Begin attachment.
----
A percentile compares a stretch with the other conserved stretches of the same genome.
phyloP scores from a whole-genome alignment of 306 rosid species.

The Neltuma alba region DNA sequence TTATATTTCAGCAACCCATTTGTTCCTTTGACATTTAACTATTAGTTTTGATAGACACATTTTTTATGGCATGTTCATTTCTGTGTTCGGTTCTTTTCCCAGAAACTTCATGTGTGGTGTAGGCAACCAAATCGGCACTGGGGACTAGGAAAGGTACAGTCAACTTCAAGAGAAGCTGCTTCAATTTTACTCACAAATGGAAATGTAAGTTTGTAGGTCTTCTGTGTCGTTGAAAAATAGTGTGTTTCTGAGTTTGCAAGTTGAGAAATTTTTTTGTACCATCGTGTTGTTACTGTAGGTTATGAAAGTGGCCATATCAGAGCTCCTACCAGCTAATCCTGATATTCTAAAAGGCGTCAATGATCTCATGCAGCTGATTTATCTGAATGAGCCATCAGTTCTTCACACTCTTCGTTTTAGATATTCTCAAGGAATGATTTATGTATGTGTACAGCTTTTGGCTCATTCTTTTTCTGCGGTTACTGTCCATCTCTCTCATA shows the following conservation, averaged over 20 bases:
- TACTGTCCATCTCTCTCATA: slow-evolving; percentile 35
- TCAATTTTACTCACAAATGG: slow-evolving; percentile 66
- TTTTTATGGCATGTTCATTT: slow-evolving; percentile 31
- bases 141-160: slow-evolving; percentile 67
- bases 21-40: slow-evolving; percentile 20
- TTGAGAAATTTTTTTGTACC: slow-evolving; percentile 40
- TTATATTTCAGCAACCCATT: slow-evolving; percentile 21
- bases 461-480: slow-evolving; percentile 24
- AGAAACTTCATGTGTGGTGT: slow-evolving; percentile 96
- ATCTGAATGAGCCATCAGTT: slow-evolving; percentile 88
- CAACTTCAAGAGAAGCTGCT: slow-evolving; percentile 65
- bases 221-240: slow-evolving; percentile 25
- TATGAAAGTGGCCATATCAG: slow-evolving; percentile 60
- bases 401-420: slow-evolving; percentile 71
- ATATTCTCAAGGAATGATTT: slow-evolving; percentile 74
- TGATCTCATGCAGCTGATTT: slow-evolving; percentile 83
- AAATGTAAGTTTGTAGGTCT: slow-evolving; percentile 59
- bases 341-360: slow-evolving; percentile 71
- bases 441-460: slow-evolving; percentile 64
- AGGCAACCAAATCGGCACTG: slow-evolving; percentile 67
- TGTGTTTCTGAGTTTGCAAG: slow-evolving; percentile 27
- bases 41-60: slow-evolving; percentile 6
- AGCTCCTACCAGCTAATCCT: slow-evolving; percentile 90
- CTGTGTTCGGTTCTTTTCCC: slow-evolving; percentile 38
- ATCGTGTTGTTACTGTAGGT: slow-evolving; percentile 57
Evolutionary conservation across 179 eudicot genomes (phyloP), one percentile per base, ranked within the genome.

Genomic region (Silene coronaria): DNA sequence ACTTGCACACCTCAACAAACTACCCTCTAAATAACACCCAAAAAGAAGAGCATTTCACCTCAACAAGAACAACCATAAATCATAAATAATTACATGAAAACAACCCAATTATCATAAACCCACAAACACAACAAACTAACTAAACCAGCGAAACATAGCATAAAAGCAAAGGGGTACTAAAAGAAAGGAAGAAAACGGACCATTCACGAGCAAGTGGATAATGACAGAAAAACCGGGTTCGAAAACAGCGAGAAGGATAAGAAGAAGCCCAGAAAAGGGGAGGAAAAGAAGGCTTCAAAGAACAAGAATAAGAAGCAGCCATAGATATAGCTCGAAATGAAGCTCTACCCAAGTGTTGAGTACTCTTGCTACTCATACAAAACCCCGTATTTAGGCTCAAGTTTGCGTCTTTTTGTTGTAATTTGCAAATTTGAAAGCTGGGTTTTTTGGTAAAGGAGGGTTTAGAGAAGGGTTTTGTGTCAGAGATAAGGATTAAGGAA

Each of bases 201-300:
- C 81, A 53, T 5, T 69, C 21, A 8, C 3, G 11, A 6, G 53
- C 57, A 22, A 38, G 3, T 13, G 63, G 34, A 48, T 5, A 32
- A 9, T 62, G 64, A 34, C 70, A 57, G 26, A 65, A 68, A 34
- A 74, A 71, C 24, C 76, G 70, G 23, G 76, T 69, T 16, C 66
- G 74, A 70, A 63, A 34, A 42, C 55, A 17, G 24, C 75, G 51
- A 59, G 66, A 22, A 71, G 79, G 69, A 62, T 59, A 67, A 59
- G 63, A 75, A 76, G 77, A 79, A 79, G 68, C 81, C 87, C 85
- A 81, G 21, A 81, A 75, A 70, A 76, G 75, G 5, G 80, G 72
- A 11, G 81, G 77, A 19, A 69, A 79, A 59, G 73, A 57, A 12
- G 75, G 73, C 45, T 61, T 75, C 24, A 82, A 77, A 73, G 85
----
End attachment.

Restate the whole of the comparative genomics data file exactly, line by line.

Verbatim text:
A percentile compares a stretch with the other conserved stretches of the same genome.
phyloP scores from a whole-genome alignment of 306 rosid species.

The Neltuma alba region DNA sequence TTATATTTCAGCAACCCATTTGTTCCTTTGACATTTAACTATTAGTTTTGATAGACACATTTTTTATGGCATGTTCATTTCTGTGTTCGGTTCTTTTCCCAGAAACTTCATGTGTGGTGTAGGCAACCAAATCGGCACTGGGGACTAGGAAAGGTACAGTCAACTTCAAGAGAAGCTGCTTCAATTTTACTCACAAATGGAAATGTAAGTTTGTAGGTCTTCTGTGTCGTTGAAAAATAGTGTGTTTCTGAGTTTGCAAGTTGAGAAATTTTTTTGTACCATCGTGTTGTTACTGTAGGTTATGAAAGTGGCCATATCAGAGCTCCTACCAGCTAATCCTGATATTCTAAAAGGCGTCAATGATCTCATGCAGCTGATTTATCTGAATGAGCCATCAGTTCTTCACACTCTTCGTTTTAGATATTCTCAAGGAATGATTTATGTATGTGTACAGCTTTTGGCTCATTCTTTTTCTGCGGTTACTGTCCATCTCTCTCATA shows the following conservation, averaged over 20 bases:
- TACTGTCCATCTCTCTCATA: slow-evolving; percentile 35
- TCAATTTTACTCACAAATGG: slow-evolving; percentile 66
- TTTTTATGGCATGTTCATTT: slow-evolving; percentile 31
- bases 141-160: slow-evolving; percentile 67
- bases 21-40: slow-evolving; percentile 20
- TTGAGAAATTTTTTTGTACC: slow-evolving; percentile 40
- TTATATTTCAGCAACCCATT: slow-evolving; percentile 21
- bases 461-480: slow-evolving; percentile 24
- AGAAACTTCATGTGTGGTGT: slow-evolving; percentile 96
- ATCTGAATGAGCCATCAGTT: slow-evolving; percentile 88
- CAACTTCAAGAGAAGCTGCT: slow-evolving; percentile 65
- bases 221-240: slow-evolving; percentile 25
- TATGAAAGTGGCCATATCAG: slow-evolving; percentile 60
- bases 401-420: slow-evolving; percentile 71
- ATATTCTCAAGGAATGATTT: slow-evolving; percentile 74
- TGATCTCATGCAGCTGATTT: slow-evolving; percentile 83
- AAATGTAAGTTTGTAGGTCT: slow-evolving; percentile 59
- bases 341-360: slow-evolving; percentile 71
- bases 441-460: slow-evolving; percentile 64
- AGGCAACCAAATCGGCACTG: slow-evolving; percentile 67
- TGTGTTTCTGAGTTTGCAAG: slow-evolving; percentile 27
- bases 41-60: slow-evolving; percentile 6
- AGCTCCTACCAGCTAATCCT: slow-evolving; percentile 90
- CTGTGTTCGGTTCTTTTCCC: slow-evolving; percentile 38
- ATCGTGTTGTTACTGTAGGT: slow-evolving; percentile 57
Evolutionary conservation across 179 eudicot genomes (phyloP), one percentile per base, ranked within the genome.

Genomic region (Silene coronaria): DNA sequence ACTTGCACACCTCAACAAACTACCCTCTAAATAACACCCAAAAAGAAGAGCATTTCACCTCAACAAGAACAACCATAAATCATAAATAATTACATGAAAACAACCCAATTATCATAAACCCACAAACACAACAAACTAACTAAACCAGCGAAACATAGCATAAAAGCAAAGGGGTACTAAAAGAAAGGAAGAAAACGGACCATTCACGAGCAAGTGGATAATGACAGAAAAACCGGGTTCGAAAACAGCGAGAAGGATAAGAAGAAGCCCAGAAAAGGGGAGGAAAAGAAGGCTTCAAAGAACAAGAATAAGAAGCAGCCATAGATATAGCTCGAAATGAAGCTCTACCCAAGTGTTGAGTACTCTTGCTACTCATACAAAACCCCGTATTTAGGCTCAAGTTTGCGTCTTTTTGTTGTAATTTGCAAATTTGAAAGCTGGGTTTTTTGGTAAAGGAGGGTTTAGAGAAGGGTTTTGTGTCAGAGATAAGGATTAAGGAA

Each of bases 201-300:
- C 81, A 53, T 5, T 69, C 21, A 8, C 3, G 11, A 6, G 53
- C 57, A 22, A 38, G 3, T 13, G 63, G 34, A 48, T 5, A 32
- A 9, T 62, G 64, A 34, C 70, A 57, G 26, A 65, A 68, A 34
- A 74, A 71, C 24, C 76, G 70, G 23, G 76, T 69, T 16, C 66
- G 74, A 70, A 63, A 34, A 42, C 55, A 17, G 24, C 75, G 51
- A 59, G 66, A 22, A 71, G 79, G 69, A 62, T 59, A 67, A 59
- G 63, A 75, A 76, G 77, A 79, A 79, G 68, C 81, C 87, C 85
- A 81, G 21, A 81, A 75, A 70, A 76, G 75, G 5, G 80, G 72
- A 11, G 81, G 77, A 19, A 69, A 79, A 59, G 73, A 57, A 12
- G 75, G 73, C 45, T 61, T 75, C 24, A 82, A 77, A 73, G 85